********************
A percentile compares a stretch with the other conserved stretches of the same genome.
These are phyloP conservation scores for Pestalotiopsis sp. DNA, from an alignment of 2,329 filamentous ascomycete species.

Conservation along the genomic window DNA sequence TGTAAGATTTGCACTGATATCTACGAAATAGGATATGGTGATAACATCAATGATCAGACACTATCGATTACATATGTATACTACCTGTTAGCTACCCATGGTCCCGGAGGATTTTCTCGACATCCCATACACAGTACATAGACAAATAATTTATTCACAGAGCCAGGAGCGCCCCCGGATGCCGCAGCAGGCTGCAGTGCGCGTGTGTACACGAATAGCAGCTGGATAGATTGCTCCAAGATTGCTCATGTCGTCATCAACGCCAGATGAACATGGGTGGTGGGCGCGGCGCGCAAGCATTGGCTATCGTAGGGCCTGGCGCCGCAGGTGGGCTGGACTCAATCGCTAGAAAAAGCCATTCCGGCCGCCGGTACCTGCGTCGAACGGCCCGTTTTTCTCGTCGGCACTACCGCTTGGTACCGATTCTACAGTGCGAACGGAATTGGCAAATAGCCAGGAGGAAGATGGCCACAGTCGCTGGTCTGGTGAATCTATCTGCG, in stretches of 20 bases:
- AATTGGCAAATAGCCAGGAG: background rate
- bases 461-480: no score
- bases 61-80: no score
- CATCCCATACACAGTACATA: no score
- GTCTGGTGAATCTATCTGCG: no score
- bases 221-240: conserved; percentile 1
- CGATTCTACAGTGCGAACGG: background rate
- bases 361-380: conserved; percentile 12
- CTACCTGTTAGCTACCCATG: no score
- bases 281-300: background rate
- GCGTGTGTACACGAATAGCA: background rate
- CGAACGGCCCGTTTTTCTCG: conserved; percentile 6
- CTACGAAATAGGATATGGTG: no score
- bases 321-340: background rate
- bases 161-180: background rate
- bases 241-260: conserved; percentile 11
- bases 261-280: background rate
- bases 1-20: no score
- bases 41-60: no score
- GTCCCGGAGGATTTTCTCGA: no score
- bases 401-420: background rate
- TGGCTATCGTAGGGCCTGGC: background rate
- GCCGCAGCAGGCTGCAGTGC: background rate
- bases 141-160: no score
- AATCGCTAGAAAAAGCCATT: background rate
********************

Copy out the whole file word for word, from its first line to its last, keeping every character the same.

A percentile compares a stretch with the other conserved stretches of the same genome.
These are phyloP conservation scores for Pestalotiopsis sp. DNA, from an alignment of 2,329 filamentous ascomycete species.

Conservation along the genomic window DNA sequence TGTAAGATTTGCACTGATATCTACGAAATAGGATATGGTGATAACATCAATGATCAGACACTATCGATTACATATGTATACTACCTGTTAGCTACCCATGGTCCCGGAGGATTTTCTCGACATCCCATACACAGTACATAGACAAATAATTTATTCACAGAGCCAGGAGCGCCCCCGGATGCCGCAGCAGGCTGCAGTGCGCGTGTGTACACGAATAGCAGCTGGATAGATTGCTCCAAGATTGCTCATGTCGTCATCAACGCCAGATGAACATGGGTGGTGGGCGCGGCGCGCAAGCATTGGCTATCGTAGGGCCTGGCGCCGCAGGTGGGCTGGACTCAATCGCTAGAAAAAGCCATTCCGGCCGCCGGTACCTGCGTCGAACGGCCCGTTTTTCTCGTCGGCACTACCGCTTGGTACCGATTCTACAGTGCGAACGGAATTGGCAAATAGCCAGGAGGAAGATGGCCACAGTCGCTGGTCTGGTGAATCTATCTGCG, in stretches of 20 bases:
- AATTGGCAAATAGCCAGGAG: background rate
- bases 461-480: no score
- bases 61-80: no score
- CATCCCATACACAGTACATA: no score
- GTCTGGTGAATCTATCTGCG: no score
- bases 221-240: conserved; percentile 1
- CGATTCTACAGTGCGAACGG: background rate
- bases 361-380: conserved; percentile 12
- CTACCTGTTAGCTACCCATG: no score
- bases 281-300: background rate
- GCGTGTGTACACGAATAGCA: background rate
- CGAACGGCCCGTTTTTCTCG: conserved; percentile 6
- CTACGAAATAGGATATGGTG: no score
- bases 321-340: background rate
- bases 161-180: background rate
- bases 241-260: conserved; percentile 11
- bases 261-280: background rate
- bases 1-20: no score
- bases 41-60: no score
- GTCCCGGAGGATTTTCTCGA: no score
- bases 401-420: background rate
- TGGCTATCGTAGGGCCTGGC: background rate
- GCCGCAGCAGGCTGCAGTGC: background rate
- bases 141-160: no score
- AATCGCTAGAAAAAGCCATT: background rate